I’m drawn again to this little spit in the road about six miles outside of Tupelo, Mississippi on Road 1233 in the Town of Plantersville. I stand near a pasture across the road. Two hundred feet to the north, there’s an abandoned structure that’s falling in on itself. A weathered sign with faded lettering in the front reads “Unity Church.” It hangs awkwardly from a broken chain banging in the wind against a post. The roadside is littered with beer bottles and fast food wrappers. A car hubcap lies nearby.
My fascination with this place has been a mystery to me but last night I decided to look up the church’s name and location on the internet. Now I know its dark past: a black man was lynched here a hundred years ago. He stood accused of taking liberties with the daughter of a white family living nearby. The article says that the congregant’s members lynched him in the pasture. The large oak tree about a hundred feet off to my right was used as the instrument of his murder. The tree looks like it’s been rooted there forever.
I close my eyes and try to picture a horrific scene unfolding: men with torches drag a scared black man from the church, his hands tied behind his back. He begs for mercy from his white captors to no avail. The mob takes him to the oak tree. A rustling of leaves is heard as one of the men tests the strength of the branch by tugging down hard on the rope with all of his might. While the hangman is conducting his test, a preacher asks God to forgive the accused of his sins and his wickedness.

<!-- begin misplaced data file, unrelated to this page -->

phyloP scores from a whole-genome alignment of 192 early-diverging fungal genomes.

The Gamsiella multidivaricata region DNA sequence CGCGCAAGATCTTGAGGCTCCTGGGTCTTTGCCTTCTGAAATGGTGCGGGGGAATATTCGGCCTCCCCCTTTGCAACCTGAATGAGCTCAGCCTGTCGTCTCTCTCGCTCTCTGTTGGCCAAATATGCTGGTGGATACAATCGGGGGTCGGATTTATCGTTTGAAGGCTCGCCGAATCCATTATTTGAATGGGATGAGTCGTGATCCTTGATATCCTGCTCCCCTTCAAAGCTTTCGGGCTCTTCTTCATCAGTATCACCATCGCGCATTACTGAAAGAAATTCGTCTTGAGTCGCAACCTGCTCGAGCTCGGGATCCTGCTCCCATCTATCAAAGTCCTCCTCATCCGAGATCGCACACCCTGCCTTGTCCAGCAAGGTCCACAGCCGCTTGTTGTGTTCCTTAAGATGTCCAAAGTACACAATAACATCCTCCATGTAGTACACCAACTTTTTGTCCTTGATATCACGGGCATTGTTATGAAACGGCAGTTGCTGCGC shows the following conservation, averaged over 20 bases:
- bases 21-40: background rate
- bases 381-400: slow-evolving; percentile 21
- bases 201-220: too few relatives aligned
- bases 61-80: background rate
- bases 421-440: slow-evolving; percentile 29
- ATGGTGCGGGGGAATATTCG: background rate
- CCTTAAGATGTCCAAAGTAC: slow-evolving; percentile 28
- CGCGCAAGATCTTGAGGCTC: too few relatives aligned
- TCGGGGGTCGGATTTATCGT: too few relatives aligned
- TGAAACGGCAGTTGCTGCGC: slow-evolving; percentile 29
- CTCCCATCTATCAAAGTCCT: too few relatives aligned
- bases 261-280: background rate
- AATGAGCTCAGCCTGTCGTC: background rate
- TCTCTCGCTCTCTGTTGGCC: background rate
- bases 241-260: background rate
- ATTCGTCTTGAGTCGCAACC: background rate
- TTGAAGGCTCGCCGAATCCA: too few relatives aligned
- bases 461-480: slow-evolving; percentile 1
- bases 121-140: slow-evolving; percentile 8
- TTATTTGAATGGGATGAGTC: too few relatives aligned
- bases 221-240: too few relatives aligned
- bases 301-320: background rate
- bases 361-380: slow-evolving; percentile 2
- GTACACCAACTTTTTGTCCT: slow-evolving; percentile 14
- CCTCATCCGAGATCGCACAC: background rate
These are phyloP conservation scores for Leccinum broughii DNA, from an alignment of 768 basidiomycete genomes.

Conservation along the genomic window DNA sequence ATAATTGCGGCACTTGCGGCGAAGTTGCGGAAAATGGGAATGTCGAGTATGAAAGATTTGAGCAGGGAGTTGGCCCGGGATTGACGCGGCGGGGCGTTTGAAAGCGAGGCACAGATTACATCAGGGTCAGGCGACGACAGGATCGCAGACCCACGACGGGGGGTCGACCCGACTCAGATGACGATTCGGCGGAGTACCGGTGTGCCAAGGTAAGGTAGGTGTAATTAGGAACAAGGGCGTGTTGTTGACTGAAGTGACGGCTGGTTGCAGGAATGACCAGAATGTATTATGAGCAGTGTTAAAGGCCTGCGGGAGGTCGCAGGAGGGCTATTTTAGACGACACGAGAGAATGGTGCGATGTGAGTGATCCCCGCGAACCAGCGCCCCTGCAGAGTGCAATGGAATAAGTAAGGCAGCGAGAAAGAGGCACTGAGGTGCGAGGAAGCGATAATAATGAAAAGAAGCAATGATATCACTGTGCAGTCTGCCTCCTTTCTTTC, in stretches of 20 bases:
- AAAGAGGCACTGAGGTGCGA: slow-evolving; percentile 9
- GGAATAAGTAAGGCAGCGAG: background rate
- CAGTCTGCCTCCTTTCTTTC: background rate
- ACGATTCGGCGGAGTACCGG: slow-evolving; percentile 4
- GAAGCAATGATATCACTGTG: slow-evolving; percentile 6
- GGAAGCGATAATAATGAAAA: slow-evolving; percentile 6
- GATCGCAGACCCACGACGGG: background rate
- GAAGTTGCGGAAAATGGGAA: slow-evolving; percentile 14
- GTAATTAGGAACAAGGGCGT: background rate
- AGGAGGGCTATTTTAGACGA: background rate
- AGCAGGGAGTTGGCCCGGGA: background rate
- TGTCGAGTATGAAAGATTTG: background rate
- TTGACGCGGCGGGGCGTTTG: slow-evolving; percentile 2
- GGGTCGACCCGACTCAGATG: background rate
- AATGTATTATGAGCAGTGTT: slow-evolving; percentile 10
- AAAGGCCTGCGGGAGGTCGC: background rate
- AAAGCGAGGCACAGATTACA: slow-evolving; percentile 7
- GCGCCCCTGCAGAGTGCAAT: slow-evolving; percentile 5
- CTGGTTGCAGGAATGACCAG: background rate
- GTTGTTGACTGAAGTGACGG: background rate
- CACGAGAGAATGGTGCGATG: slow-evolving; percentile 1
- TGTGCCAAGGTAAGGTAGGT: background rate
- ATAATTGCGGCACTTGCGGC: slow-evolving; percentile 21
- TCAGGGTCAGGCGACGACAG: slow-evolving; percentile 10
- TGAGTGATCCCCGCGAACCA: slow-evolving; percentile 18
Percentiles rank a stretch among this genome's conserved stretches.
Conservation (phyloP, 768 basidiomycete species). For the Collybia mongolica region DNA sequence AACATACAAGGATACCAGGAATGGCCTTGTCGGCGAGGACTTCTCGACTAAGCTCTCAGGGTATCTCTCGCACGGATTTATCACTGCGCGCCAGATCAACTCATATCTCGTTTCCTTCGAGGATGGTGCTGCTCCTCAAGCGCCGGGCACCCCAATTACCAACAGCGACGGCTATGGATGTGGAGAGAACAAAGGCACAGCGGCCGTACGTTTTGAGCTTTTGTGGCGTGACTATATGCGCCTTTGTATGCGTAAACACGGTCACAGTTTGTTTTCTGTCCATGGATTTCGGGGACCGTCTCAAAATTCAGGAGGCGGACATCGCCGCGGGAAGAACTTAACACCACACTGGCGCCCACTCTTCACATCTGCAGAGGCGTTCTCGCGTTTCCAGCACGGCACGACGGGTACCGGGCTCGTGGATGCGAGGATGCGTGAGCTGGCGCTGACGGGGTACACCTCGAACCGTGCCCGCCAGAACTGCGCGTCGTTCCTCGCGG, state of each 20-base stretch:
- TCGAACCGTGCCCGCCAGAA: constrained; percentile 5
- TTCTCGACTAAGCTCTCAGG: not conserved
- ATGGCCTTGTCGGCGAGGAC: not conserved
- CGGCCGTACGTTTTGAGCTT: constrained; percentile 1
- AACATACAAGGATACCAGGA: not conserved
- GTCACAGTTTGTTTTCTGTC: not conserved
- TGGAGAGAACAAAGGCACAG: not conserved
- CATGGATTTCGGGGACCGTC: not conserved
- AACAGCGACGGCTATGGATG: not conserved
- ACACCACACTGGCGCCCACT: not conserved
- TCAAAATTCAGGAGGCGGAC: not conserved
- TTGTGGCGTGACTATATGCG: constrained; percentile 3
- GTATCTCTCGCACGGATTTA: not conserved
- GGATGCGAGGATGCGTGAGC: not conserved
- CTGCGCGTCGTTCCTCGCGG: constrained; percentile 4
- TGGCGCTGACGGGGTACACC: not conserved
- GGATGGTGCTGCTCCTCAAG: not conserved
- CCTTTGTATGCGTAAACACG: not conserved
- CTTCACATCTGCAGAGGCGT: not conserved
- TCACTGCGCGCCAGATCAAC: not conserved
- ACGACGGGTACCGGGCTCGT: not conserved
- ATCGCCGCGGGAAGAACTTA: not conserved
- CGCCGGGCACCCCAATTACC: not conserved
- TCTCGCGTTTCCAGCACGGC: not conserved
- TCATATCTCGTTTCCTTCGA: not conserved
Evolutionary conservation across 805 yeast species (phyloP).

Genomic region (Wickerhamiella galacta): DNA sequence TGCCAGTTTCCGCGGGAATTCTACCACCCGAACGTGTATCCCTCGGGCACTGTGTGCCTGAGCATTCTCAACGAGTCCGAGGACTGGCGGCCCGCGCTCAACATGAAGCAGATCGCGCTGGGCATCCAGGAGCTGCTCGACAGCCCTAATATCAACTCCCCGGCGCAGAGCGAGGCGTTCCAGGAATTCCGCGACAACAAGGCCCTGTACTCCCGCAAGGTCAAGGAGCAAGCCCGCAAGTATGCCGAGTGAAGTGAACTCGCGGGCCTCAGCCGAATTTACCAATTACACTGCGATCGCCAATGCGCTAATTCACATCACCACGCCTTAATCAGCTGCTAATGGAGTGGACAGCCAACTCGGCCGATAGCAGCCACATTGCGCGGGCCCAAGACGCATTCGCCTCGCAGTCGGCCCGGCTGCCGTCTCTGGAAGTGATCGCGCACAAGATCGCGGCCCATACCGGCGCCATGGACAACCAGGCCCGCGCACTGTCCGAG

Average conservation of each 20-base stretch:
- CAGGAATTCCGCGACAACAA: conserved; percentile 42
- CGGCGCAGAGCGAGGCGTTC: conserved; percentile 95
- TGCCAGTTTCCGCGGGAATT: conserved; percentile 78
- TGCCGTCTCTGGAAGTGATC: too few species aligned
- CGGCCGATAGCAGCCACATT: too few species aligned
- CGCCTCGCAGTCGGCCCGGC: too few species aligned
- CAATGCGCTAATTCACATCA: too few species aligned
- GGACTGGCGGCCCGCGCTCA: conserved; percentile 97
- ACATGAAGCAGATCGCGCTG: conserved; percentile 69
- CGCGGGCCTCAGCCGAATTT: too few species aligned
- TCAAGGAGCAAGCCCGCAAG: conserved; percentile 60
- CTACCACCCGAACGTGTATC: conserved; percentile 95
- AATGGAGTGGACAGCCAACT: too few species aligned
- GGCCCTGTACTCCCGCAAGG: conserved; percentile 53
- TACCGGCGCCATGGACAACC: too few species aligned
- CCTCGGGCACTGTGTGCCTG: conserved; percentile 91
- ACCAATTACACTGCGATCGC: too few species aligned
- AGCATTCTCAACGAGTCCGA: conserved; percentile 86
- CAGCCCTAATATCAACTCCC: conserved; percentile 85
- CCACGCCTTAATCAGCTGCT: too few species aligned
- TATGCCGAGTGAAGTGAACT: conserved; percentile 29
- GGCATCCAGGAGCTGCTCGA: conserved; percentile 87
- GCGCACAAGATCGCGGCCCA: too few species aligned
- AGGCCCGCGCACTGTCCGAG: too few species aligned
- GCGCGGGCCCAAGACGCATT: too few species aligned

After the final “Amens” it begins. It takes the strength of three men to pull the black man off the ground. After he’s hoisted, they tie the rope off against the trunk. He’s kicking about haphazardly. He is in agony; his eyes are bulging out of their sockets. He wears a wild look of desperation. The men take it in with evil grins on their faces. After what seems like an eternity, the victim stops his desperate dance; he hangs limp, his tongue hanging from one side of his mouth. Urine stains his blue jeans. One of the men steps up, removes his cigar from his mouth and presses the lit end against the victim’s bare ankle to elicit signs of life. There is no movement.
The men in the mob slap one another on the back congratulating themselves for a job well-done. They occasionally glance at the corpse to admire their handiwork as they converse amongst themselves. Eventually the conversations wind down and—one by one—they drift away and head back to their respectable homes to be with their wives and children.
I shake off the waking dream but continue to stare at the tree for a few minutes. Then I unconsciously reach down and rub the red, circular-shaped birthmark on my left ankle. It’s throbbing like a son of a bitch.